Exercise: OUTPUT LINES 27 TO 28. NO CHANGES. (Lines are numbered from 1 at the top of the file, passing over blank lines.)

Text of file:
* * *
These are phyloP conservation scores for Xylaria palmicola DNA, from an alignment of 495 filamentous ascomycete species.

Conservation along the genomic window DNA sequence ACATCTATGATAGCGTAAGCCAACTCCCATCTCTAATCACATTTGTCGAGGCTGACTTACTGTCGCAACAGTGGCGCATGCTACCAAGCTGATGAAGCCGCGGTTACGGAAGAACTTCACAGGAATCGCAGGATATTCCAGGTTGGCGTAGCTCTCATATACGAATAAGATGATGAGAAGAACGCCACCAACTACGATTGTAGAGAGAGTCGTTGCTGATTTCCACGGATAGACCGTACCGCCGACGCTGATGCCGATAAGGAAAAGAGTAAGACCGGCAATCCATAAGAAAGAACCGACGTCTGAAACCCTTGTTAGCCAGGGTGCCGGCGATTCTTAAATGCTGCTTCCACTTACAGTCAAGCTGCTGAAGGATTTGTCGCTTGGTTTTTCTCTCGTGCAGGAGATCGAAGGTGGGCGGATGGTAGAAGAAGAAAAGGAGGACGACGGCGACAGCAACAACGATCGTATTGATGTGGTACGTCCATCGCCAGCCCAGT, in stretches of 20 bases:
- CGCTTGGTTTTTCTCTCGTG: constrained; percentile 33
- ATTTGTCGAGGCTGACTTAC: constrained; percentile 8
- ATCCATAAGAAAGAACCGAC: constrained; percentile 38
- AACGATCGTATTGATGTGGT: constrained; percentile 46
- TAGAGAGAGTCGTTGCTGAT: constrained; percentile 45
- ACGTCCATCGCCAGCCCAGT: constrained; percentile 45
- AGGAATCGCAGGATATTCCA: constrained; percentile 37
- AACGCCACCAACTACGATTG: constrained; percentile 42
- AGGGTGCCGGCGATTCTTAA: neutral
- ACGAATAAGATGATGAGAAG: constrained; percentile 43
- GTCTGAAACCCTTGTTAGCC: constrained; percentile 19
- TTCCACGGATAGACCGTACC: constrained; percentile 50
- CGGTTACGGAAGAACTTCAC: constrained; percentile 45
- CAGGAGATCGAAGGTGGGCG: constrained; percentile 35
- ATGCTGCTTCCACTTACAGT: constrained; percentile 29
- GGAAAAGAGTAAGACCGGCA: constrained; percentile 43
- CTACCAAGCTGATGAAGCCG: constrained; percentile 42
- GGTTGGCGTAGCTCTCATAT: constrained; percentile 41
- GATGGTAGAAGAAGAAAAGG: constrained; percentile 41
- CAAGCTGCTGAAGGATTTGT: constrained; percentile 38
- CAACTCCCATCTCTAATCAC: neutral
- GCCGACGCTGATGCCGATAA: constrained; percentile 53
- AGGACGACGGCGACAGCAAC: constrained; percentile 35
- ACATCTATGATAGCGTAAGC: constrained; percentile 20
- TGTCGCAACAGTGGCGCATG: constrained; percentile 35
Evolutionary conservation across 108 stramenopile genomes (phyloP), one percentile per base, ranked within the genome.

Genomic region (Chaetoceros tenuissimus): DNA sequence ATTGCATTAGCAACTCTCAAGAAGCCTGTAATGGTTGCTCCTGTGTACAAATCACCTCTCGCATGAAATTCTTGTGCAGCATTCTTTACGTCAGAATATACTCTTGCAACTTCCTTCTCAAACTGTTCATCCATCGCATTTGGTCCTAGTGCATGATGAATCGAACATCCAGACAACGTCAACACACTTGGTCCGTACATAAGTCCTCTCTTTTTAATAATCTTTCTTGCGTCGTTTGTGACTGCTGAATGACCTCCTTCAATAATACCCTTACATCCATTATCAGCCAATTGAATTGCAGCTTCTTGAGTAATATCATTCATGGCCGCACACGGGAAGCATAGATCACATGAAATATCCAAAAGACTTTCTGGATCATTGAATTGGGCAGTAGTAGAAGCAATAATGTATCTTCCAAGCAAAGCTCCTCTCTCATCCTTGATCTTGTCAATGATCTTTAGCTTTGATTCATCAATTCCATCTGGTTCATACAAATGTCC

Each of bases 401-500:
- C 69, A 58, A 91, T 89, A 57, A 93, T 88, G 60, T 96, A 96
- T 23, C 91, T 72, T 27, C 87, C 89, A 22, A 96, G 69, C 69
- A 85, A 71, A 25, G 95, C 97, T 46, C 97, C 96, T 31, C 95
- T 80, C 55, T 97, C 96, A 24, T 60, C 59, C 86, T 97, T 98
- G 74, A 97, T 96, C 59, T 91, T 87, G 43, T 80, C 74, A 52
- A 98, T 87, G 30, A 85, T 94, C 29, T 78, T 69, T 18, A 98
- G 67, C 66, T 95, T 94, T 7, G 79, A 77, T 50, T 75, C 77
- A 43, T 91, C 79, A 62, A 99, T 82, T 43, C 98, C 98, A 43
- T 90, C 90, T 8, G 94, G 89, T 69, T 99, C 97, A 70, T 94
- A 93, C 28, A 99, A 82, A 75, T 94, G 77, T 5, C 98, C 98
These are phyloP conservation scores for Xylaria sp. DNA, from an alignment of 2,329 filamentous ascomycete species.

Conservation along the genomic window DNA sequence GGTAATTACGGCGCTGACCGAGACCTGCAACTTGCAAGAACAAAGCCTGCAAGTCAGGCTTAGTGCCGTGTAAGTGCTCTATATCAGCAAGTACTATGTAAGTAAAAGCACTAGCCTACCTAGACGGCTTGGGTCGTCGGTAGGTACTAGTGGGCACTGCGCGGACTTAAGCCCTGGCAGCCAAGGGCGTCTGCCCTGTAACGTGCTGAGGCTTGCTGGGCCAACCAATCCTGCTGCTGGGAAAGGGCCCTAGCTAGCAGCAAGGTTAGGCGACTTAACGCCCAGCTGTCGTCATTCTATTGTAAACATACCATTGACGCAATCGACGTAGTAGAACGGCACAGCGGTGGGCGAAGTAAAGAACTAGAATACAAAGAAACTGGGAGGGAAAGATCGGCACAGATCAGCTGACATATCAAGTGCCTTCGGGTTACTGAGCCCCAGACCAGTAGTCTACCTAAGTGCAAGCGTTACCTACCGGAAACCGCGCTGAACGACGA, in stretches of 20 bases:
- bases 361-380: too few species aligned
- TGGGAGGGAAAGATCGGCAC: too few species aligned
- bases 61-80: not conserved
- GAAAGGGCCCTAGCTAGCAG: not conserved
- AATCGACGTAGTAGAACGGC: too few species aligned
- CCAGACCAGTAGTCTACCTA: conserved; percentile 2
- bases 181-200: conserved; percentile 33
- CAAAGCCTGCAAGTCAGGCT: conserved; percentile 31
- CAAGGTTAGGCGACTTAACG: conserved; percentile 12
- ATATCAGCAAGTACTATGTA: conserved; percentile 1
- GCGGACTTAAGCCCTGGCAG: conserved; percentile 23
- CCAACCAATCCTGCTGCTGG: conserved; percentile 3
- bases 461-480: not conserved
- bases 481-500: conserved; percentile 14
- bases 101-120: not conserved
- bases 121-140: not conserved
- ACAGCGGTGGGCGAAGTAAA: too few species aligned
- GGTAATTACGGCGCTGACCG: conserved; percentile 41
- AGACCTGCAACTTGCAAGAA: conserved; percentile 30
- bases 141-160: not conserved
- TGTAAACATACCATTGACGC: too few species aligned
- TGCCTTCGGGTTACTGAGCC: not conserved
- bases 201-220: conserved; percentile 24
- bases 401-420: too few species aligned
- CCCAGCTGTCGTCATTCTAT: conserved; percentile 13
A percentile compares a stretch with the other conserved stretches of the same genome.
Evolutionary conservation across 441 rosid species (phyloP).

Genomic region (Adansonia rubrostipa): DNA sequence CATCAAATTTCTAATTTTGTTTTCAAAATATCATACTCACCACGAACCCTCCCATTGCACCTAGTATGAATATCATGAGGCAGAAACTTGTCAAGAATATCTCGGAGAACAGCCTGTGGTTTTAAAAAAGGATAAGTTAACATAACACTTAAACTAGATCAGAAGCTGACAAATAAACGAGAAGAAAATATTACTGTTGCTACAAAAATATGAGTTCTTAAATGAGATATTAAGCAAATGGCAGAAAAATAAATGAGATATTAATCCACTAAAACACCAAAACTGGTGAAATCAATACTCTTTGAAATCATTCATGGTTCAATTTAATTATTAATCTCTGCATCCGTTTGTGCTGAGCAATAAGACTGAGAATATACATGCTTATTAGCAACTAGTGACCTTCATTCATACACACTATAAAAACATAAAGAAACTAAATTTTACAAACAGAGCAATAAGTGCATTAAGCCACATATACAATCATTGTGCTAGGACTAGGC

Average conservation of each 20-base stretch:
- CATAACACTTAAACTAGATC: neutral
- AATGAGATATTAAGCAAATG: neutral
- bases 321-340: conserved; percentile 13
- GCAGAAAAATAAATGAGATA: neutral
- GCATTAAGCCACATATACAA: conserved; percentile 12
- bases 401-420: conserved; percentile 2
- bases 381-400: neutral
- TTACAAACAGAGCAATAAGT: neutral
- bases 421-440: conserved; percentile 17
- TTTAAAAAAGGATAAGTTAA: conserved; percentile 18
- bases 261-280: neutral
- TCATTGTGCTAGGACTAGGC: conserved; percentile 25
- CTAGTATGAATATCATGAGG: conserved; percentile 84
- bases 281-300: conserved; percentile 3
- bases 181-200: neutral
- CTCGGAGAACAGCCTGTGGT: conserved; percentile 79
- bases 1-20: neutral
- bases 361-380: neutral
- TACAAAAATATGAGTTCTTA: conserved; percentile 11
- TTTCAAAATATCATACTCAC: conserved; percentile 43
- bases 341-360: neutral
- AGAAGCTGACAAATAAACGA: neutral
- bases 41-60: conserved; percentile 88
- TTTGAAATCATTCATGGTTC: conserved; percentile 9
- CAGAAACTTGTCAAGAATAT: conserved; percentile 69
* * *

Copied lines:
- TGTCGCAACAGTGGCGCATG: constrained; percentile 35
Evolutionary conservation across 108 stramenopile genomes (phyloP), one percentile per base, ranked within the genome.